Concomitant use of cholinesterase inhibitors or memantine is associated with quicker cognitive decline in patients participating in Alzheimer clinical trials, according to a meta-analysis.
Patients with mild cognitive impairment due to Alzheimer disease (AD) in the observational Alzheimer Neuroimaging Initiative (ADNI) database who were receiving both cholinesterase inhibitors (ChEIs) and memantine had worse performance on various cognitive tests than those receiving only ChEIs.
It has been unclear whether such differences are also present in participants enrolling in clinical trials for AD, which typically allow participants to continue receiving stable doses of these medications.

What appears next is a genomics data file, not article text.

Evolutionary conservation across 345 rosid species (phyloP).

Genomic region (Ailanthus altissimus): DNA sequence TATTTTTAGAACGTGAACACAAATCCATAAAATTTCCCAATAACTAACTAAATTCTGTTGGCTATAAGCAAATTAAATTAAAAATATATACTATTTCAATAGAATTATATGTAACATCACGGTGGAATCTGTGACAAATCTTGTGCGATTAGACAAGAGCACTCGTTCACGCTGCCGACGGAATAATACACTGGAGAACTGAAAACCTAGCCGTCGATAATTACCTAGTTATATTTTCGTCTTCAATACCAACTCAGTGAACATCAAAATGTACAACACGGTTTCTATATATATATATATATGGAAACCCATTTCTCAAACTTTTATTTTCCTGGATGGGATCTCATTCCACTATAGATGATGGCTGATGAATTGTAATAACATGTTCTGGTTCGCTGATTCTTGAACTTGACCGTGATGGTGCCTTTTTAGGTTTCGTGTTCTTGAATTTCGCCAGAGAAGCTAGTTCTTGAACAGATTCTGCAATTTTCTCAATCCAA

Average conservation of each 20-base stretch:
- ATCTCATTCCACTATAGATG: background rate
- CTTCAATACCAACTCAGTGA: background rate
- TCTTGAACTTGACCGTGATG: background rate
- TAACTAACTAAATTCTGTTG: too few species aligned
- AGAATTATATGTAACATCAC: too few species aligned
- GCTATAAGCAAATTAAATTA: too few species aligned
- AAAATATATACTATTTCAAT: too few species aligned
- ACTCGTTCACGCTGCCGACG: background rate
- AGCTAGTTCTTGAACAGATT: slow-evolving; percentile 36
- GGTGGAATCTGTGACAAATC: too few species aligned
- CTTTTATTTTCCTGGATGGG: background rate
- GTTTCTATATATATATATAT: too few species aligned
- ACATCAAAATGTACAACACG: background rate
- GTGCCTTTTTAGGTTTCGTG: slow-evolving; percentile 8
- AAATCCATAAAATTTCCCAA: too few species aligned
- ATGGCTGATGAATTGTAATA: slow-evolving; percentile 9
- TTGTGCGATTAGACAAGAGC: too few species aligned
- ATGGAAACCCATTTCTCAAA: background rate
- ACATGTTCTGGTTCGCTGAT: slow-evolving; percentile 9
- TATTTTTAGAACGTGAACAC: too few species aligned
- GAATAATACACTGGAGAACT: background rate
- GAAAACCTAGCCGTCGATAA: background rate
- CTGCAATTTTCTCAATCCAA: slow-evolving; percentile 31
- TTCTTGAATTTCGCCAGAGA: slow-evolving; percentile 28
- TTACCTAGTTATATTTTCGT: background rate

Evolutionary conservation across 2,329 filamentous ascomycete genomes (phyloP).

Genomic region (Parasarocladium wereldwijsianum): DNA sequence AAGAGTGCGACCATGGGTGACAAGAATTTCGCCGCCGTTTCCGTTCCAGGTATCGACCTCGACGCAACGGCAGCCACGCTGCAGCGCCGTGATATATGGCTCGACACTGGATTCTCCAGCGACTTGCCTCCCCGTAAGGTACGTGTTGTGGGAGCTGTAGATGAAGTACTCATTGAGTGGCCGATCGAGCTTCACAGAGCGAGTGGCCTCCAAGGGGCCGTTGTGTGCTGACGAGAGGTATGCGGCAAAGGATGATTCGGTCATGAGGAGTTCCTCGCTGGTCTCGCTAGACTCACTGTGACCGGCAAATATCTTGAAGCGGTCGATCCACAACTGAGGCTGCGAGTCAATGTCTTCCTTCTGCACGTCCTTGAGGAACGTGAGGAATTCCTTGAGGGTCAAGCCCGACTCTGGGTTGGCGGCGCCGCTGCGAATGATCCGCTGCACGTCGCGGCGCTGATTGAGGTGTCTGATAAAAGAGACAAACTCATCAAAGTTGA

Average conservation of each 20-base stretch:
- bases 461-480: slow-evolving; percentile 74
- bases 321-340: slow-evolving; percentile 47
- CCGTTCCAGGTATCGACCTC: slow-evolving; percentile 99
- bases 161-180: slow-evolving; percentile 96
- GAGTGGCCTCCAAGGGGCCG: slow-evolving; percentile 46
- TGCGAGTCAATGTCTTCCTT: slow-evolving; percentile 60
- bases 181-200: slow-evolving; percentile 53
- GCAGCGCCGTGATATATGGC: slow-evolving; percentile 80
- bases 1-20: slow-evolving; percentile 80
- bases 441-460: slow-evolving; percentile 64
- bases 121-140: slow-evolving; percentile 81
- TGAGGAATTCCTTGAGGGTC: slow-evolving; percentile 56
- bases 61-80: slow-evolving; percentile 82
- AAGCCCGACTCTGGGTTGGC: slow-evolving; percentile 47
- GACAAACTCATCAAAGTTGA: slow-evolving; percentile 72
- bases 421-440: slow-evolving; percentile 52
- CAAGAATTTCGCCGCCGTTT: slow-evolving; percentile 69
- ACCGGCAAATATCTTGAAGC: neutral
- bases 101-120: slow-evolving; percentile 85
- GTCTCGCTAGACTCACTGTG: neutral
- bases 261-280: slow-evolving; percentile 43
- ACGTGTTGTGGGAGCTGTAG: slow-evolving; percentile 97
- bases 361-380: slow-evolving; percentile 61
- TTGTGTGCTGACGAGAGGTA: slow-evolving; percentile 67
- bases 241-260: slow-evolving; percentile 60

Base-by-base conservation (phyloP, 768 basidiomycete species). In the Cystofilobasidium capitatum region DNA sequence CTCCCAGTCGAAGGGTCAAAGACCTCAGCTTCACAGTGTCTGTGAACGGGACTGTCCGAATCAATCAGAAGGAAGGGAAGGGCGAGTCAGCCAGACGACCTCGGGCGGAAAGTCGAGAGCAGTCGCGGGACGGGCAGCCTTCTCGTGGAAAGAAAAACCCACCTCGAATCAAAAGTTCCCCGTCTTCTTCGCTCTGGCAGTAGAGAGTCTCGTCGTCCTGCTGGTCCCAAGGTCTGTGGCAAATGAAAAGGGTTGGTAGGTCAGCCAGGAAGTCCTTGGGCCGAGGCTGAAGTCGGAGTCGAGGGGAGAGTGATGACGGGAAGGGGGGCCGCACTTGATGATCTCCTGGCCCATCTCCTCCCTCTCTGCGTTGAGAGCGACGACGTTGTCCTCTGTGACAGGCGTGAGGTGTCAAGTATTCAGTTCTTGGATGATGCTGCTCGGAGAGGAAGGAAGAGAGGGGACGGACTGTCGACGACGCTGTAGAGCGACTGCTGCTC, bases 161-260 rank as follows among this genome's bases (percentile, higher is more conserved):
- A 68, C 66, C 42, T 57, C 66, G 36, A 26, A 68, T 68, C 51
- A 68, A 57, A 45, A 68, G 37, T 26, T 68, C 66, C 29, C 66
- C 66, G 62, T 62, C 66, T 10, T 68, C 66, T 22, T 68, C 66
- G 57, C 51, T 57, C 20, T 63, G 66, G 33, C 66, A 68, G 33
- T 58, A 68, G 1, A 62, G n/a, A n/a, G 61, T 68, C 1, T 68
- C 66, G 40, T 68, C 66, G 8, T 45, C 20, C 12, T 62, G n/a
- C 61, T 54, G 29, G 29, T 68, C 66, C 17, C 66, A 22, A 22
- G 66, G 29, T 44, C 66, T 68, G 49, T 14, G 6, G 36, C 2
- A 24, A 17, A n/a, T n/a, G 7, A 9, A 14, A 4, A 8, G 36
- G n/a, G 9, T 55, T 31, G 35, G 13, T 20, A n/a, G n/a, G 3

Dr. Richard E. Kennedy of the University of Alabama at Birmingham and colleagues investigated whether concomitant use of ChEIs or memantine is associated with cognitive outcomes in AD clinical trials in a meta-analysis of 10 studies from the Alzheimer Disease Cooperative study and ADNI.
Among the 2,714 participants included in the analysis, 33.4% were receiving ChEIs, 5.3% were receiving memantine, 34.0% were receiving both and 27.3% were receiving neither. Patients receiving ChEIs or memantine were more likely to be in the placebo arm of trials.
Participants receiving ChEIs or memantine had lower (i.e., better) Alzheimer Disease Assessment Scale-cognitive (ADAS-cog) scores at baseline, but participants receiving both medications had more rapid cognitive decline over time than those not receiving these medications.